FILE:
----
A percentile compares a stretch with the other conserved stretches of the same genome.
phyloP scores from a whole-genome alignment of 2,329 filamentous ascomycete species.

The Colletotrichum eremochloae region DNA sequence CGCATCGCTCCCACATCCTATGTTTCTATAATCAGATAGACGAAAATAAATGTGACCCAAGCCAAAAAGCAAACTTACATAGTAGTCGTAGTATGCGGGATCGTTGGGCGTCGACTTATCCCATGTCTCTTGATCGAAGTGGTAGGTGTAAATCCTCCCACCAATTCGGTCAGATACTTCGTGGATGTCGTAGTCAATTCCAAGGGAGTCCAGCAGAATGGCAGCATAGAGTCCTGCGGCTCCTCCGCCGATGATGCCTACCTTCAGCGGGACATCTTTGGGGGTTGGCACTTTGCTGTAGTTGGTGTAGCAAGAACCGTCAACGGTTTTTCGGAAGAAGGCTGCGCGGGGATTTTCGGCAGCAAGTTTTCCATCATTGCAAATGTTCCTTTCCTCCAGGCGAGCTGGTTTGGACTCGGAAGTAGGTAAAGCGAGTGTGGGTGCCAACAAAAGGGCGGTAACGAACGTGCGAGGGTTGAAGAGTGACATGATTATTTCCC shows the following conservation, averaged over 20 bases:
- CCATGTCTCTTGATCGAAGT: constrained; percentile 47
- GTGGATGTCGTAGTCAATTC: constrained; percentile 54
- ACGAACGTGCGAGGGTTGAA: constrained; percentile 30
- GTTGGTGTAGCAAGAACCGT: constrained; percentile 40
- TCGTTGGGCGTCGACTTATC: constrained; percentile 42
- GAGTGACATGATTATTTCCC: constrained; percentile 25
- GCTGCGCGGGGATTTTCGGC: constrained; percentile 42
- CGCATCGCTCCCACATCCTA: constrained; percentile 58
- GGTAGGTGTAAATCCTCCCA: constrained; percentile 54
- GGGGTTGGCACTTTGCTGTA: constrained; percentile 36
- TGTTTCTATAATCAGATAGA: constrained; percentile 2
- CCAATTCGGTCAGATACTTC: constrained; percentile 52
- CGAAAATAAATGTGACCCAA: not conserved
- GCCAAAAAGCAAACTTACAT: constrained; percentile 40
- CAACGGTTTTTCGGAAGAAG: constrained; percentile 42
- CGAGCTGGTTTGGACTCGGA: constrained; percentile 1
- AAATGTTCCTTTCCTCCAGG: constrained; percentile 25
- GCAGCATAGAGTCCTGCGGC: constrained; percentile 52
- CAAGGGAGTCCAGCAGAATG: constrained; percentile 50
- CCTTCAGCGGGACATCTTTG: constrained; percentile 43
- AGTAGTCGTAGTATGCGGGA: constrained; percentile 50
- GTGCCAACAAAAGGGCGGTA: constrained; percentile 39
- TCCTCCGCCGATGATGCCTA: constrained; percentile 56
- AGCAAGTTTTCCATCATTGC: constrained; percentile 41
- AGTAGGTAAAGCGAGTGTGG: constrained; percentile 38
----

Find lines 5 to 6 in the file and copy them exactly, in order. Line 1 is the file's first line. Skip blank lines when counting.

- GTGGATGTCGTAGTCAATTC: constrained; percentile 54
- ACGAACGTGCGAGGGTTGAA: constrained; percentile 30